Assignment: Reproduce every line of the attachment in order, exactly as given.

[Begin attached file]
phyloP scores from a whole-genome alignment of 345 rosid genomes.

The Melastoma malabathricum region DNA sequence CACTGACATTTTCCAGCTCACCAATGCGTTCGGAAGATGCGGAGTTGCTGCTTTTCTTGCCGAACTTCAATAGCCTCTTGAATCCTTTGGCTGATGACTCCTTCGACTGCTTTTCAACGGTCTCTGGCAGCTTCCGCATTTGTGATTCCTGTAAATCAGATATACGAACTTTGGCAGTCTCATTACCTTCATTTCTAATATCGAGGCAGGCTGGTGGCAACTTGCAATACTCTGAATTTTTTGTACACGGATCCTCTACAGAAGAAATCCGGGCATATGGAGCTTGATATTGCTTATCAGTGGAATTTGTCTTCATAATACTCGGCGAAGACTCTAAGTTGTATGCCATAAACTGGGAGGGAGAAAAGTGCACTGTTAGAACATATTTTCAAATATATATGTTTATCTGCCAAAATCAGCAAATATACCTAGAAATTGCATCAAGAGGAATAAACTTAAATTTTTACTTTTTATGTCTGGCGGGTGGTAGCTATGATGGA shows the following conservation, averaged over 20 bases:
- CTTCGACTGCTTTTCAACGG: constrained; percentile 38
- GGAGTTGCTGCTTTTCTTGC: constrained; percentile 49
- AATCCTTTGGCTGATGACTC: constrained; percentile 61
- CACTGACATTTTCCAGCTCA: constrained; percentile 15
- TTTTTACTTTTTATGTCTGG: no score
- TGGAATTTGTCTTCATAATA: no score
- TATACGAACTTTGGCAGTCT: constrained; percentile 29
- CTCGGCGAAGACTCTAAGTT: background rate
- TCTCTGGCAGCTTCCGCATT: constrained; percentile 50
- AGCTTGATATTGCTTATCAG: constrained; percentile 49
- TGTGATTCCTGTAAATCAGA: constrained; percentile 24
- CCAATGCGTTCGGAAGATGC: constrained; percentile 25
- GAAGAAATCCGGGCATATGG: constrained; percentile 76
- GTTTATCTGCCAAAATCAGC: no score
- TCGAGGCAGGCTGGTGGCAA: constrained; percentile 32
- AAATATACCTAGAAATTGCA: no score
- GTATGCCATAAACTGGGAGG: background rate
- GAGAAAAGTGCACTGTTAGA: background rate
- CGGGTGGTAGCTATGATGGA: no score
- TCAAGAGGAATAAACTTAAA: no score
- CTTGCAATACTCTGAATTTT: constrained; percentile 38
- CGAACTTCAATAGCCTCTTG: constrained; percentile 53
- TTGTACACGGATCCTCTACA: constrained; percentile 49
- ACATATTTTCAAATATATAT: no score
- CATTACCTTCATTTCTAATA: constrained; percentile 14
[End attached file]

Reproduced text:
phyloP scores from a whole-genome alignment of 345 rosid genomes.

The Melastoma malabathricum region DNA sequence CACTGACATTTTCCAGCTCACCAATGCGTTCGGAAGATGCGGAGTTGCTGCTTTTCTTGCCGAACTTCAATAGCCTCTTGAATCCTTTGGCTGATGACTCCTTCGACTGCTTTTCAACGGTCTCTGGCAGCTTCCGCATTTGTGATTCCTGTAAATCAGATATACGAACTTTGGCAGTCTCATTACCTTCATTTCTAATATCGAGGCAGGCTGGTGGCAACTTGCAATACTCTGAATTTTTTGTACACGGATCCTCTACAGAAGAAATCCGGGCATATGGAGCTTGATATTGCTTATCAGTGGAATTTGTCTTCATAATACTCGGCGAAGACTCTAAGTTGTATGCCATAAACTGGGAGGGAGAAAAGTGCACTGTTAGAACATATTTTCAAATATATATGTTTATCTGCCAAAATCAGCAAATATACCTAGAAATTGCATCAAGAGGAATAAACTTAAATTTTTACTTTTTATGTCTGGCGGGTGGTAGCTATGATGGA shows the following conservation, averaged over 20 bases:
- CTTCGACTGCTTTTCAACGG: constrained; percentile 38
- GGAGTTGCTGCTTTTCTTGC: constrained; percentile 49
- AATCCTTTGGCTGATGACTC: constrained; percentile 61
- CACTGACATTTTCCAGCTCA: constrained; percentile 15
- TTTTTACTTTTTATGTCTGG: no score
- TGGAATTTGTCTTCATAATA: no score
- TATACGAACTTTGGCAGTCT: constrained; percentile 29
- CTCGGCGAAGACTCTAAGTT: background rate
- TCTCTGGCAGCTTCCGCATT: constrained; percentile 50
- AGCTTGATATTGCTTATCAG: constrained; percentile 49
- TGTGATTCCTGTAAATCAGA: constrained; percentile 24
- CCAATGCGTTCGGAAGATGC: constrained; percentile 25
- GAAGAAATCCGGGCATATGG: constrained; percentile 76
- GTTTATCTGCCAAAATCAGC: no score
- TCGAGGCAGGCTGGTGGCAA: constrained; percentile 32
- AAATATACCTAGAAATTGCA: no score
- GTATGCCATAAACTGGGAGG: background rate
- GAGAAAAGTGCACTGTTAGA: background rate
- CGGGTGGTAGCTATGATGGA: no score
- TCAAGAGGAATAAACTTAAA: no score
- CTTGCAATACTCTGAATTTT: constrained; percentile 38
- CGAACTTCAATAGCCTCTTG: constrained; percentile 53
- TTGTACACGGATCCTCTACA: constrained; percentile 49
- ACATATTTTCAAATATATAT: no score
- CATTACCTTCATTTCTAATA: constrained; percentile 14